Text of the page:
Richard Collingwood-Selby was born in 1933 in Kuling,China, brought up in the U.K. and the U.S.A., educated at Bryanston and Oxford. He then surprised his friends and relations by going off to teach English in Chile for three years. He is still there 55 years later, with a Chilean wife, three children and three grandchildren.
Most of those 55 years have been devoted to education. During 38 of them he headed an independent school that he and his wife founded. At diverse times he founded or co-founded two national associations of schools, chaired the United World Colleges national committee and introduced the English-Speaking Union into Chile. Towards the end of his career he helped to set up another school, as an off-shoot of the original, but this one for children from underprivileged families.
Although semi-retired for ten years, Richard is still an active member of the boards of governors of the two schools mentioned. He is an enthusiastic proponent of education as a developer of human qualities, not only the intellect, and as an eventual corrector of the inequalities of society.
In his spare time Richard enjoys travelling, hiking, swimming, reading and delving into the recent past.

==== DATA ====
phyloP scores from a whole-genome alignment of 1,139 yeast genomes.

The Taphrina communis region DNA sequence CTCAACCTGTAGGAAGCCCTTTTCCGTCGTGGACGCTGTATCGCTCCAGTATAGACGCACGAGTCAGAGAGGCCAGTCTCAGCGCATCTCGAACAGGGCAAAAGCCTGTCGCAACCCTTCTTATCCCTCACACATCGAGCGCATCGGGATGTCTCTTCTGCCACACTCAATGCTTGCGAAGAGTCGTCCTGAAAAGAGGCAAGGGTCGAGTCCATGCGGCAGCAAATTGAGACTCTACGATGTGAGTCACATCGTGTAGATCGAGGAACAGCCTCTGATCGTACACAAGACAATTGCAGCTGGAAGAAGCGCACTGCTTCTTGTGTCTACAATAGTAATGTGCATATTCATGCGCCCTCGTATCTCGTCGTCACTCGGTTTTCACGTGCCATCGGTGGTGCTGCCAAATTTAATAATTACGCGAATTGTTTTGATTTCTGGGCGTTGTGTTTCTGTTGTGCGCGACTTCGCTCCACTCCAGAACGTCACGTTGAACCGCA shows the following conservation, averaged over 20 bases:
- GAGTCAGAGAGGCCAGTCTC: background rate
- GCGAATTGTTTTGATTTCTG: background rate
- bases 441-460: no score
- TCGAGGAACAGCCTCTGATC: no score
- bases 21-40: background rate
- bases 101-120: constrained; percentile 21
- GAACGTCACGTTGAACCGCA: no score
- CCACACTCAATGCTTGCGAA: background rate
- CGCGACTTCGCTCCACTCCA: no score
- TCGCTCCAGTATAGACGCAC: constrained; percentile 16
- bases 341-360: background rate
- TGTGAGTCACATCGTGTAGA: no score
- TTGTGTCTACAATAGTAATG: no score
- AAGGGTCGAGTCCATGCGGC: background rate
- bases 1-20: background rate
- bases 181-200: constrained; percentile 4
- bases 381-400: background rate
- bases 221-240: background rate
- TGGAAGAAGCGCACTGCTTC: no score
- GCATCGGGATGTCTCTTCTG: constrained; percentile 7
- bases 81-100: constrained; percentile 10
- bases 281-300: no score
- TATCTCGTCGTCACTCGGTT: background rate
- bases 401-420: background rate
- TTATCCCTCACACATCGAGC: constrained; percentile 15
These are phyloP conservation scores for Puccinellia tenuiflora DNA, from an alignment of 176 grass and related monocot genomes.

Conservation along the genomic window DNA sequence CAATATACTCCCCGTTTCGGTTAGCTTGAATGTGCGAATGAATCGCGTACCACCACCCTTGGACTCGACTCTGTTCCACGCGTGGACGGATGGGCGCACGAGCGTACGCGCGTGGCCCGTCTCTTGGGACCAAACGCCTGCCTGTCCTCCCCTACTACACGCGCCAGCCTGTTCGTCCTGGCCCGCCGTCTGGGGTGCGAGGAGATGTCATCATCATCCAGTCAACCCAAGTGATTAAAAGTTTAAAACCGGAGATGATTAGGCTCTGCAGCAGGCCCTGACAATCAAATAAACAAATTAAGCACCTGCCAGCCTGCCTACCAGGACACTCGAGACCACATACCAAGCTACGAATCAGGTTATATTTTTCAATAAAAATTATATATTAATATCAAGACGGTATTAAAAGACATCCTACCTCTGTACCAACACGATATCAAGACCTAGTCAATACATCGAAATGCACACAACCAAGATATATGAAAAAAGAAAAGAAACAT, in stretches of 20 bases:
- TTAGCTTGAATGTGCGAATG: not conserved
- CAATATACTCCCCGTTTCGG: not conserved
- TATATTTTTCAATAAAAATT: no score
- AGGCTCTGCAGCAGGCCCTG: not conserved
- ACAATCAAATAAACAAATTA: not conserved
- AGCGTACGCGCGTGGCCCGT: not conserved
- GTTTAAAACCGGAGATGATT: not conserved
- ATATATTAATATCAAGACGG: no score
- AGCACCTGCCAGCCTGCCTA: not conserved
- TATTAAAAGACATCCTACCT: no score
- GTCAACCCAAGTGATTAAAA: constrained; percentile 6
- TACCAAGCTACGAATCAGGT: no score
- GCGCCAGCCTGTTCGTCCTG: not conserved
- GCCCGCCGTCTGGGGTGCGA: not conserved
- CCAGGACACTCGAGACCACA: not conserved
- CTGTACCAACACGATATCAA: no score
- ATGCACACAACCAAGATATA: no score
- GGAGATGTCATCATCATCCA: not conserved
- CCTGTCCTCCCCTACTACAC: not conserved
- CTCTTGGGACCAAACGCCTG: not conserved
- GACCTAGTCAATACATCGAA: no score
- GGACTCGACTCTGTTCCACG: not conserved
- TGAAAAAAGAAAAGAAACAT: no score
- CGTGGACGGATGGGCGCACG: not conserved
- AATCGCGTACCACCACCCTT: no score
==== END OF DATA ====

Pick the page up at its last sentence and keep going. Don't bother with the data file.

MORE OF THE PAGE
In Time of War shows how a British naval officer, confined during the Second World War as a Prisoner of War in Hong Kong under Japanese occupation, engaged his mind during those three and a half years. There are talks he gave to other POWs, drawings and essays. To provide a context, there are transcripts from his diary for the year immediately leading up to his wounding and imprisonment, some correspondence with family and friends, and official documents relating both to his recall to naval service in 1939 and retiring him from the same in 1945 after he returned home at the end of the Second World War. There are photographs and narratives relating to his previous time as an officer of the Chinese Maritime Customs Service and descriptions from the time of the Japanese occupation of Kiukiang on the Chinese mainland.
“… This set of documents and reflections merges family history and the history of warfare. … The inhumanity of armed conflict breaks many men, but not all of them, and certainly not Harry Collingwood-Selby. ... This is a tale of service, stamina, and survival, with lessons for us all.” – Jay Winter, Yale University.
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